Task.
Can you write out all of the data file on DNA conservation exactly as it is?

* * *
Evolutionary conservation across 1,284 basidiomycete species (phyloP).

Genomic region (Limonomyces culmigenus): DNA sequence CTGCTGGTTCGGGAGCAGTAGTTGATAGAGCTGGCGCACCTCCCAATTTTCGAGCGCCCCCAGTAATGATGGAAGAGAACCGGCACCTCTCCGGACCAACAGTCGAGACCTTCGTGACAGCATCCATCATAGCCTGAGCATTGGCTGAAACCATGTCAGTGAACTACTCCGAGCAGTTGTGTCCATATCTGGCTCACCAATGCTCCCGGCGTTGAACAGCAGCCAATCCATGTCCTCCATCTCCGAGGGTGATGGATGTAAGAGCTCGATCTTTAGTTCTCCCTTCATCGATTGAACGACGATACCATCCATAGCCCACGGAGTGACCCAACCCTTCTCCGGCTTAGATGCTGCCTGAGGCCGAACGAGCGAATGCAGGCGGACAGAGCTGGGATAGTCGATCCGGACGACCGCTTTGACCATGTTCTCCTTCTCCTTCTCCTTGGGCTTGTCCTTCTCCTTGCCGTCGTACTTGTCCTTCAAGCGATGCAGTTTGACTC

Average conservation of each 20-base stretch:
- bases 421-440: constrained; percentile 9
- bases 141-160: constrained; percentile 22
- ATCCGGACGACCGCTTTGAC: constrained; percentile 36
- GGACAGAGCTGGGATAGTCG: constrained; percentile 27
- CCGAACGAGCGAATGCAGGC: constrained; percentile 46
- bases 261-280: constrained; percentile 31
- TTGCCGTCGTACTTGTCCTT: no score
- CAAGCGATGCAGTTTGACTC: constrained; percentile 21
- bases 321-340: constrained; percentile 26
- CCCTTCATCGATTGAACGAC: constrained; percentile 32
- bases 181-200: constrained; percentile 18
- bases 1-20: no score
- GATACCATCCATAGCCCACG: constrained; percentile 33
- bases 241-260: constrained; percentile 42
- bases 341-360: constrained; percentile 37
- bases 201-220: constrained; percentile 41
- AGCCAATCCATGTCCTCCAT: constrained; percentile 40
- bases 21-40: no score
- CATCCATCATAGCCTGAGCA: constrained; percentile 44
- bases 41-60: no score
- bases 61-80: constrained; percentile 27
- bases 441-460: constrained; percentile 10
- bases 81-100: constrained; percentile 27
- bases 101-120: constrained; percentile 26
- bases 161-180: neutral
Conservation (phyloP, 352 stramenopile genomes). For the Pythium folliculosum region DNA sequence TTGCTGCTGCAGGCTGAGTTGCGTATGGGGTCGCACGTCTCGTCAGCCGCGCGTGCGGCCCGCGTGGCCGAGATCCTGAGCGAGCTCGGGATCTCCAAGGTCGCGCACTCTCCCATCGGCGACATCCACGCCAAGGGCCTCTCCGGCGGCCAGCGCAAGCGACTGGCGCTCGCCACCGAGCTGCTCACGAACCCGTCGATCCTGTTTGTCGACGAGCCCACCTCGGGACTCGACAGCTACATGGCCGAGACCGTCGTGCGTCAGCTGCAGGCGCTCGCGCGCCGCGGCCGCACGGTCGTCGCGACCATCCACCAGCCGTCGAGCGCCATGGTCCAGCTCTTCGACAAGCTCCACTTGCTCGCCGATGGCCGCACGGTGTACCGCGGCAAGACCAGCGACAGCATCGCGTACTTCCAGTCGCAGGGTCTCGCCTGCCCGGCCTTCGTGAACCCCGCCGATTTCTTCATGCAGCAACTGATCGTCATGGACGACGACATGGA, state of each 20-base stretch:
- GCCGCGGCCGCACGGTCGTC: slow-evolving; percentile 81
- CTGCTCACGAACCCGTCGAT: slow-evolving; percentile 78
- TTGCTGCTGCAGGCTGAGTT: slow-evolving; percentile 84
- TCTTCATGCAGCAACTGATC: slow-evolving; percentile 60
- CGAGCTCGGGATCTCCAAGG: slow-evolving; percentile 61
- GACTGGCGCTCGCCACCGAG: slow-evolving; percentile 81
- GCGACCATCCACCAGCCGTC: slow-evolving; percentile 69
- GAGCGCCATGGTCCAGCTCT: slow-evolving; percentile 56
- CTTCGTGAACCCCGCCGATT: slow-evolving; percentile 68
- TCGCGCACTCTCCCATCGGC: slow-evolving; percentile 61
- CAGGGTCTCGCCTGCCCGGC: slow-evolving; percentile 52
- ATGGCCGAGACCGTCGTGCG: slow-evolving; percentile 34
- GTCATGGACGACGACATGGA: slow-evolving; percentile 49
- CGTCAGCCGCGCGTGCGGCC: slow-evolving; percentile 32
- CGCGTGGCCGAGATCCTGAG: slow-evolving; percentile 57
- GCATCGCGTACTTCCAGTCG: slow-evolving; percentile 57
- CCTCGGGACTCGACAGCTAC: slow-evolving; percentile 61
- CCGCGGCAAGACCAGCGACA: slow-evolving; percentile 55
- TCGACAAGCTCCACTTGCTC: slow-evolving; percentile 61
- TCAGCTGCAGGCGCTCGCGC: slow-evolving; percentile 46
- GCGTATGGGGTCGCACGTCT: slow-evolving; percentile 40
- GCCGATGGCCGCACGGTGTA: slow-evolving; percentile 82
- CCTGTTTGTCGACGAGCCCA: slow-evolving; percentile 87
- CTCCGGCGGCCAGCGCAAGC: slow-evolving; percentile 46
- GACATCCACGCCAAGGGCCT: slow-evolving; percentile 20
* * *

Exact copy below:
Evolutionary conservation across 1,284 basidiomycete species (phyloP).

Genomic region (Limonomyces culmigenus): DNA sequence CTGCTGGTTCGGGAGCAGTAGTTGATAGAGCTGGCGCACCTCCCAATTTTCGAGCGCCCCCAGTAATGATGGAAGAGAACCGGCACCTCTCCGGACCAACAGTCGAGACCTTCGTGACAGCATCCATCATAGCCTGAGCATTGGCTGAAACCATGTCAGTGAACTACTCCGAGCAGTTGTGTCCATATCTGGCTCACCAATGCTCCCGGCGTTGAACAGCAGCCAATCCATGTCCTCCATCTCCGAGGGTGATGGATGTAAGAGCTCGATCTTTAGTTCTCCCTTCATCGATTGAACGACGATACCATCCATAGCCCACGGAGTGACCCAACCCTTCTCCGGCTTAGATGCTGCCTGAGGCCGAACGAGCGAATGCAGGCGGACAGAGCTGGGATAGTCGATCCGGACGACCGCTTTGACCATGTTCTCCTTCTCCTTCTCCTTGGGCTTGTCCTTCTCCTTGCCGTCGTACTTGTCCTTCAAGCGATGCAGTTTGACTC

Average conservation of each 20-base stretch:
- bases 421-440: constrained; percentile 9
- bases 141-160: constrained; percentile 22
- ATCCGGACGACCGCTTTGAC: constrained; percentile 36
- GGACAGAGCTGGGATAGTCG: constrained; percentile 27
- CCGAACGAGCGAATGCAGGC: constrained; percentile 46
- bases 261-280: constrained; percentile 31
- TTGCCGTCGTACTTGTCCTT: no score
- CAAGCGATGCAGTTTGACTC: constrained; percentile 21
- bases 321-340: constrained; percentile 26
- CCCTTCATCGATTGAACGAC: constrained; percentile 32
- bases 181-200: constrained; percentile 18
- bases 1-20: no score
- GATACCATCCATAGCCCACG: constrained; percentile 33
- bases 241-260: constrained; percentile 42
- bases 341-360: constrained; percentile 37
- bases 201-220: constrained; percentile 41
- AGCCAATCCATGTCCTCCAT: constrained; percentile 40
- bases 21-40: no score
- CATCCATCATAGCCTGAGCA: constrained; percentile 44
- bases 41-60: no score
- bases 61-80: constrained; percentile 27
- bases 441-460: constrained; percentile 10
- bases 81-100: constrained; percentile 27
- bases 101-120: constrained; percentile 26
- bases 161-180: neutral
Conservation (phyloP, 352 stramenopile genomes). For the Pythium folliculosum region DNA sequence TTGCTGCTGCAGGCTGAGTTGCGTATGGGGTCGCACGTCTCGTCAGCCGCGCGTGCGGCCCGCGTGGCCGAGATCCTGAGCGAGCTCGGGATCTCCAAGGTCGCGCACTCTCCCATCGGCGACATCCACGCCAAGGGCCTCTCCGGCGGCCAGCGCAAGCGACTGGCGCTCGCCACCGAGCTGCTCACGAACCCGTCGATCCTGTTTGTCGACGAGCCCACCTCGGGACTCGACAGCTACATGGCCGAGACCGTCGTGCGTCAGCTGCAGGCGCTCGCGCGCCGCGGCCGCACGGTCGTCGCGACCATCCACCAGCCGTCGAGCGCCATGGTCCAGCTCTTCGACAAGCTCCACTTGCTCGCCGATGGCCGCACGGTGTACCGCGGCAAGACCAGCGACAGCATCGCGTACTTCCAGTCGCAGGGTCTCGCCTGCCCGGCCTTCGTGAACCCCGCCGATTTCTTCATGCAGCAACTGATCGTCATGGACGACGACATGGA, state of each 20-base stretch:
- GCCGCGGCCGCACGGTCGTC: slow-evolving; percentile 81
- CTGCTCACGAACCCGTCGAT: slow-evolving; percentile 78
- TTGCTGCTGCAGGCTGAGTT: slow-evolving; percentile 84
- TCTTCATGCAGCAACTGATC: slow-evolving; percentile 60
- CGAGCTCGGGATCTCCAAGG: slow-evolving; percentile 61
- GACTGGCGCTCGCCACCGAG: slow-evolving; percentile 81
- GCGACCATCCACCAGCCGTC: slow-evolving; percentile 69
- GAGCGCCATGGTCCAGCTCT: slow-evolving; percentile 56
- CTTCGTGAACCCCGCCGATT: slow-evolving; percentile 68
- TCGCGCACTCTCCCATCGGC: slow-evolving; percentile 61
- CAGGGTCTCGCCTGCCCGGC: slow-evolving; percentile 52
- ATGGCCGAGACCGTCGTGCG: slow-evolving; percentile 34
- GTCATGGACGACGACATGGA: slow-evolving; percentile 49
- CGTCAGCCGCGCGTGCGGCC: slow-evolving; percentile 32
- CGCGTGGCCGAGATCCTGAG: slow-evolving; percentile 57
- GCATCGCGTACTTCCAGTCG: slow-evolving; percentile 57
- CCTCGGGACTCGACAGCTAC: slow-evolving; percentile 61
- CCGCGGCAAGACCAGCGACA: slow-evolving; percentile 55
- TCGACAAGCTCCACTTGCTC: slow-evolving; percentile 61
- TCAGCTGCAGGCGCTCGCGC: slow-evolving; percentile 46
- GCGTATGGGGTCGCACGTCT: slow-evolving; percentile 40
- GCCGATGGCCGCACGGTGTA: slow-evolving; percentile 82
- CCTGTTTGTCGACGAGCCCA: slow-evolving; percentile 87
- CTCCGGCGGCCAGCGCAAGC: slow-evolving; percentile 46
- GACATCCACGCCAAGGGCCT: slow-evolving; percentile 20